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Cablegate: Tfle01: Status of Uae Investment in Lebanon

VZCZCXRO7062
RR RUEHDE
DE RUEHAD #3127/01 2131316
ZNR UUUUU ZZH
R 011316Z AUG 06
FM AMEMBASSY ABU DHABI
TO RUEHC/SECSTATE WASHDC 6415
INFO RUCPDOC/USDOC WASHDC
RUEHLB/AMEMBASSY BEIRUT 0501
RUEATRS/DEPT OF TREASURY WASHINGTON DC
RUEHZM/GULF COOPERATION COUNCIL COLLECTIVE

UNCLAS SECTION 01 OF 02 ABU DHABI 003127

SIPDIS

SIPDIS
SENSITIVE

STATE FOR NEA, EB

E.O. 12958: N/A
TAGS: EINV ETRD ECON EFIN LE AE

SUBJECT: TFLE01: STATUS OF UAE INVESTMENT IN LEBANON

Sensitive but unclassified. Please protect accordingly.

1. (SBU) Summary: Prior to the most recent outbreak of hostilities
in Lebanon, UAE-based companies had an estimated US $2.3 billion
invested in-country, largely in Beirut's real estate and luxury
services sectors. While most UAE-owned properties have not been
damaged by Israeli air strikes, investors are suffering losses due
to a damaged infrastructure, labor shortages and lost tourism
revenue. Several companies have issued public statements indicating
their intention to maintain their current level of investment in
Lebanon despite these losses, but their positions may change as the
likelihood of an extended conflict increases. According to an
official from the Abu Dhabi Investment Authority, the UAE government
does not possess any significant investments in Lebanon. End
Summary.

SCALE OF INVESTMENT
-------------------

2. (U) Foreign direct investment from the Gulf into Lebanon has
steadily increased since 2001, as Gulf investors acquired surplus
liquidity from rising oil revenues and looked to Lebanon's growing
international tourism industry and booming real estate market as
sources of potential profit. Media reports estimate that
approximately 80% of the investment from UAE-based companies was put
into real estate development, mostly in and around central Beirut.
Much of the remainder went into tourism-related services such as
amusement parks, hotels, restaurants and retail space. As is common
in the region, investors have frequently united the two ventures
into "mega-projects" consisting of high-end real estate interspersed
with commercial spaces to create self-contained communities catering
to wealthy expatriates and other high-value consumers.

3. (U) Several prominent UAE-based firms possess significant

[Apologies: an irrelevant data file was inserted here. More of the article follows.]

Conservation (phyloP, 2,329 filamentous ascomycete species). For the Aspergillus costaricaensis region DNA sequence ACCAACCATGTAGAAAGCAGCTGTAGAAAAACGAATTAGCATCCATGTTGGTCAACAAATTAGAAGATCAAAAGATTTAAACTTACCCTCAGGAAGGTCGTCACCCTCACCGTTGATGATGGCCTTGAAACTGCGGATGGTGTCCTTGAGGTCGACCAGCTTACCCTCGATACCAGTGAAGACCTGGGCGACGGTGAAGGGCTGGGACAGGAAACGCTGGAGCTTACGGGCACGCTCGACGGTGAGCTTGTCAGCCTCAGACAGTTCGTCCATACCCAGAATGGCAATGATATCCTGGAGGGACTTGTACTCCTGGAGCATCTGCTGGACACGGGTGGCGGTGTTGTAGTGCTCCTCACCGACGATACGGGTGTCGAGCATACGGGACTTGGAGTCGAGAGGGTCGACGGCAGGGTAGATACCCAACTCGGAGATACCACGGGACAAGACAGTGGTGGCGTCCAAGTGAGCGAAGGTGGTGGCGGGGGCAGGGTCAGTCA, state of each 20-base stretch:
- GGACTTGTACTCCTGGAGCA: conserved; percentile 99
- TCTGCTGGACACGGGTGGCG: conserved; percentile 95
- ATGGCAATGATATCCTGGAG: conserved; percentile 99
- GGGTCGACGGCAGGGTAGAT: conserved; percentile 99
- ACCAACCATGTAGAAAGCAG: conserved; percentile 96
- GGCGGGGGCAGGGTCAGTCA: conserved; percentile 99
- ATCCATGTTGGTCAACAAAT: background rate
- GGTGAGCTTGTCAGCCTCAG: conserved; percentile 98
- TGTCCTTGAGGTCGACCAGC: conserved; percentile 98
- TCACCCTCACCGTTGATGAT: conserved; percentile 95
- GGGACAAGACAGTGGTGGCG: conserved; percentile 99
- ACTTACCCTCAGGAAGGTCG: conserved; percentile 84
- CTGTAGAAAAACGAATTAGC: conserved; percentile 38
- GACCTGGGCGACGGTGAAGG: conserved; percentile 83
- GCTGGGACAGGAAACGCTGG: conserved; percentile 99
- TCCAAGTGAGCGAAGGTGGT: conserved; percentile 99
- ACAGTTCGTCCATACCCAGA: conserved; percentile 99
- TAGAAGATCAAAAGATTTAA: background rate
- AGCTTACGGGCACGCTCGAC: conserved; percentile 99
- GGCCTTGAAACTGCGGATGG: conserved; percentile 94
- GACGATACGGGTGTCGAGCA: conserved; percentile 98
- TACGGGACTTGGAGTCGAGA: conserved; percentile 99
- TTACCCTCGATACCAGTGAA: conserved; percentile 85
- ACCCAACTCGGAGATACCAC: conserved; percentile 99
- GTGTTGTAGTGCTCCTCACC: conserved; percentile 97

investment risks in Lebanon, including the following:

-- The Abu Dhabi Investment House announced plans for a US $600
million "Beirut Gate" commercial and real estate development project
in March 2006, though construction had not yet begun as of the onset
of hostilities;

-- Al Futtaim Group reportedly has an estimated US $450 million
invested in a range of hotels, real estate development projects and
retail facilities;

-- Al Habtoor Group has several enterprises worth an estimated total
of US $450 million in Beirut, including the high-end Metropolitan
Palace Hotel, the recently opened US $150 million Habtoor Grand
Hotel Convention Center and Spa, and the country's largest amusement
park, Habtoor Land;

-- DAMAC Properties has an estimated US $150 million invested in "La
Residence by Ivana Trump," a tower of luxury condominiums under
development in downtown Beirut;

-- Dubai Islamic Bank has invested up to US $50 million into three
large real estate projects in various parts of Beirut, with another
US $200 million allocated for the projects' completion;

-- Emaar Properties has commenced several unspecified projects with
a total estimated value of US $250 million, including a number of
retail facilities under its subsidiary Emaar Malls;

-- Reef Real Estate Investment has invested a reported US $20
million in a number of real estate projects throughout Beirut;

-- Rotana Hotels manages the Gefinor Rotana Hotel in Beirut and the
Hamzieh Rotana Hotel on the highway from Beirut to Damascus, and
reportedly had started development on a seaside resort in Raouche;